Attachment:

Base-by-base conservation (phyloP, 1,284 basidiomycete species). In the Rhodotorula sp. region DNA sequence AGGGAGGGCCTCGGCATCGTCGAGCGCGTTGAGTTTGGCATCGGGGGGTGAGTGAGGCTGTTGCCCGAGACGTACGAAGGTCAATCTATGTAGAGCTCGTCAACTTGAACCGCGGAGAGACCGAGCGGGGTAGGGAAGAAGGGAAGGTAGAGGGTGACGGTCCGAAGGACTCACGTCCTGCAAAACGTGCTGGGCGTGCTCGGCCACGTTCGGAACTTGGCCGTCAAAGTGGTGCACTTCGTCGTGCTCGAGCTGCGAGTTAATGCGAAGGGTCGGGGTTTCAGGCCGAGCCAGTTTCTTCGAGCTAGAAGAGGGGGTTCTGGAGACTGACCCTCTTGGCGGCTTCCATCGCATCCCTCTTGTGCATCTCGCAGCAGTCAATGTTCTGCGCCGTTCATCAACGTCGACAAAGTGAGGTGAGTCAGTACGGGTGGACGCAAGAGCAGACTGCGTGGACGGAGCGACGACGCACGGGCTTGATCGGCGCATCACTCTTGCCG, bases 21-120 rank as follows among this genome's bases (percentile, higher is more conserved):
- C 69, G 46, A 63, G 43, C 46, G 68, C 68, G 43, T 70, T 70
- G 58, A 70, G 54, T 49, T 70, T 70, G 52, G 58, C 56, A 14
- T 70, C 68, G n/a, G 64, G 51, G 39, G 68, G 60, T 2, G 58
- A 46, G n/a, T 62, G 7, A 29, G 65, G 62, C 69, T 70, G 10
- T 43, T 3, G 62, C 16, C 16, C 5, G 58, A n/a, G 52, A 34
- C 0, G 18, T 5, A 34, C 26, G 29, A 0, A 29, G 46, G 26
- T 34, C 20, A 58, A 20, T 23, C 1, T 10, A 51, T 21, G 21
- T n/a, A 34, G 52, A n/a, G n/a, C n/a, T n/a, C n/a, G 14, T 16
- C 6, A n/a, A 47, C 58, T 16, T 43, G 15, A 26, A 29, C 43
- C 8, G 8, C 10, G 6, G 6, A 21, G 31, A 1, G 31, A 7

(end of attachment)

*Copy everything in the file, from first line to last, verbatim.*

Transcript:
Base-by-base conservation (phyloP, 1,284 basidiomycete species). In the Rhodotorula sp. region DNA sequence AGGGAGGGCCTCGGCATCGTCGAGCGCGTTGAGTTTGGCATCGGGGGGTGAGTGAGGCTGTTGCCCGAGACGTACGAAGGTCAATCTATGTAGAGCTCGTCAACTTGAACCGCGGAGAGACCGAGCGGGGTAGGGAAGAAGGGAAGGTAGAGGGTGACGGTCCGAAGGACTCACGTCCTGCAAAACGTGCTGGGCGTGCTCGGCCACGTTCGGAACTTGGCCGTCAAAGTGGTGCACTTCGTCGTGCTCGAGCTGCGAGTTAATGCGAAGGGTCGGGGTTTCAGGCCGAGCCAGTTTCTTCGAGCTAGAAGAGGGGGTTCTGGAGACTGACCCTCTTGGCGGCTTCCATCGCATCCCTCTTGTGCATCTCGCAGCAGTCAATGTTCTGCGCCGTTCATCAACGTCGACAAAGTGAGGTGAGTCAGTACGGGTGGACGCAAGAGCAGACTGCGTGGACGGAGCGACGACGCACGGGCTTGATCGGCGCATCACTCTTGCCG, bases 21-120 rank as follows among this genome's bases (percentile, higher is more conserved):
- C 69, G 46, A 63, G 43, C 46, G 68, C 68, G 43, T 70, T 70
- G 58, A 70, G 54, T 49, T 70, T 70, G 52, G 58, C 56, A 14
- T 70, C 68, G n/a, G 64, G 51, G 39, G 68, G 60, T 2, G 58
- A 46, G n/a, T 62, G 7, A 29, G 65, G 62, C 69, T 70, G 10
- T 43, T 3, G 62, C 16, C 16, C 5, G 58, A n/a, G 52, A 34
- C 0, G 18, T 5, A 34, C 26, G 29, A 0, A 29, G 46, G 26
- T 34, C 20, A 58, A 20, T 23, C 1, T 10, A 51, T 21, G 21
- T n/a, A 34, G 52, A n/a, G n/a, C n/a, T n/a, C n/a, G 14, T 16
- C 6, A n/a, A 47, C 58, T 16, T 43, G 15, A 26, A 29, C 43
- C 8, G 8, C 10, G 6, G 6, A 21, G 31, A 1, G 31, A 7